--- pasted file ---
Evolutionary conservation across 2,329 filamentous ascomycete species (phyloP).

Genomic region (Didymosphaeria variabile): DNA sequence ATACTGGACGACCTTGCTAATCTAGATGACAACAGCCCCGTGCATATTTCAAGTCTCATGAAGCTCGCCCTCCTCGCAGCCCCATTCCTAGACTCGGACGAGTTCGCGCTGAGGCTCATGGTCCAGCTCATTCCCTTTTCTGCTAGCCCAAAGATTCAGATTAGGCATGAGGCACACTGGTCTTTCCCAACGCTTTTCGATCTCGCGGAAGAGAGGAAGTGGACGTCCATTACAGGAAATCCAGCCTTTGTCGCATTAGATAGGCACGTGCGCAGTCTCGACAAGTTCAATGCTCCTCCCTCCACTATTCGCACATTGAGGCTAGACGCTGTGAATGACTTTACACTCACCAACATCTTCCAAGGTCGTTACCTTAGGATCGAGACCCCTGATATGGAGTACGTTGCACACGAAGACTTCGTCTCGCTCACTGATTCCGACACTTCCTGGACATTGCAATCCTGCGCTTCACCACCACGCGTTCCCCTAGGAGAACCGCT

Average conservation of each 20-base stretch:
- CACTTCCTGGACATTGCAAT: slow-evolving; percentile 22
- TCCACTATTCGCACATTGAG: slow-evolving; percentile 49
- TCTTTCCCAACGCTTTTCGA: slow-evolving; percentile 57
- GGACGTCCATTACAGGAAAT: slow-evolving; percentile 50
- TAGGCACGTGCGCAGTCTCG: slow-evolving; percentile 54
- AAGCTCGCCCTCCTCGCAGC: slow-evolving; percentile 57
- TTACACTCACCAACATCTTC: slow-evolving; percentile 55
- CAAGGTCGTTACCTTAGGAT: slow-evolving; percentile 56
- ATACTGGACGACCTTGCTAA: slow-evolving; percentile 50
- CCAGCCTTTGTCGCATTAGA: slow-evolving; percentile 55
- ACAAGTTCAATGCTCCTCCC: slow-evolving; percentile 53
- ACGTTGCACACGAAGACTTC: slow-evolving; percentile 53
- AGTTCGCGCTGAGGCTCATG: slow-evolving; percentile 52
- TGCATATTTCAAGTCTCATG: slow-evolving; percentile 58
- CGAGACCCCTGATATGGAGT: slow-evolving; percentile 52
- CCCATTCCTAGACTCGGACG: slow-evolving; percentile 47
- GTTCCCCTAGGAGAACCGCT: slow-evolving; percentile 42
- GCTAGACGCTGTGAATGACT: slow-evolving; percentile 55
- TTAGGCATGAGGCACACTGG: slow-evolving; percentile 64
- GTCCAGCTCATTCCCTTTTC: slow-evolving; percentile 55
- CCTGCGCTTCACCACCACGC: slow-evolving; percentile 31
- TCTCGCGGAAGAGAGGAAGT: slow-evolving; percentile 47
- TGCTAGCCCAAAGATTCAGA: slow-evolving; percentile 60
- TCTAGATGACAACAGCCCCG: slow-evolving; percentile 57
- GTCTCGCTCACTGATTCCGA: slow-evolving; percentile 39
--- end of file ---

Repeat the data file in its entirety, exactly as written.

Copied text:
Evolutionary conservation across 2,329 filamentous ascomycete species (phyloP).

Genomic region (Didymosphaeria variabile): DNA sequence ATACTGGACGACCTTGCTAATCTAGATGACAACAGCCCCGTGCATATTTCAAGTCTCATGAAGCTCGCCCTCCTCGCAGCCCCATTCCTAGACTCGGACGAGTTCGCGCTGAGGCTCATGGTCCAGCTCATTCCCTTTTCTGCTAGCCCAAAGATTCAGATTAGGCATGAGGCACACTGGTCTTTCCCAACGCTTTTCGATCTCGCGGAAGAGAGGAAGTGGACGTCCATTACAGGAAATCCAGCCTTTGTCGCATTAGATAGGCACGTGCGCAGTCTCGACAAGTTCAATGCTCCTCCCTCCACTATTCGCACATTGAGGCTAGACGCTGTGAATGACTTTACACTCACCAACATCTTCCAAGGTCGTTACCTTAGGATCGAGACCCCTGATATGGAGTACGTTGCACACGAAGACTTCGTCTCGCTCACTGATTCCGACACTTCCTGGACATTGCAATCCTGCGCTTCACCACCACGCGTTCCCCTAGGAGAACCGCT

Average conservation of each 20-base stretch:
- CACTTCCTGGACATTGCAAT: slow-evolving; percentile 22
- TCCACTATTCGCACATTGAG: slow-evolving; percentile 49
- TCTTTCCCAACGCTTTTCGA: slow-evolving; percentile 57
- GGACGTCCATTACAGGAAAT: slow-evolving; percentile 50
- TAGGCACGTGCGCAGTCTCG: slow-evolving; percentile 54
- AAGCTCGCCCTCCTCGCAGC: slow-evolving; percentile 57
- TTACACTCACCAACATCTTC: slow-evolving; percentile 55
- CAAGGTCGTTACCTTAGGAT: slow-evolving; percentile 56
- ATACTGGACGACCTTGCTAA: slow-evolving; percentile 50
- CCAGCCTTTGTCGCATTAGA: slow-evolving; percentile 55
- ACAAGTTCAATGCTCCTCCC: slow-evolving; percentile 53
- ACGTTGCACACGAAGACTTC: slow-evolving; percentile 53
- AGTTCGCGCTGAGGCTCATG: slow-evolving; percentile 52
- TGCATATTTCAAGTCTCATG: slow-evolving; percentile 58
- CGAGACCCCTGATATGGAGT: slow-evolving; percentile 52
- CCCATTCCTAGACTCGGACG: slow-evolving; percentile 47
- GTTCCCCTAGGAGAACCGCT: slow-evolving; percentile 42
- GCTAGACGCTGTGAATGACT: slow-evolving; percentile 55
- TTAGGCATGAGGCACACTGG: slow-evolving; percentile 64
- GTCCAGCTCATTCCCTTTTC: slow-evolving; percentile 55
- CCTGCGCTTCACCACCACGC: slow-evolving; percentile 31
- TCTCGCGGAAGAGAGGAAGT: slow-evolving; percentile 47
- TGCTAGCCCAAAGATTCAGA: slow-evolving; percentile 60
- TCTAGATGACAACAGCCCCG: slow-evolving; percentile 57
- GTCTCGCTCACTGATTCCGA: slow-evolving; percentile 39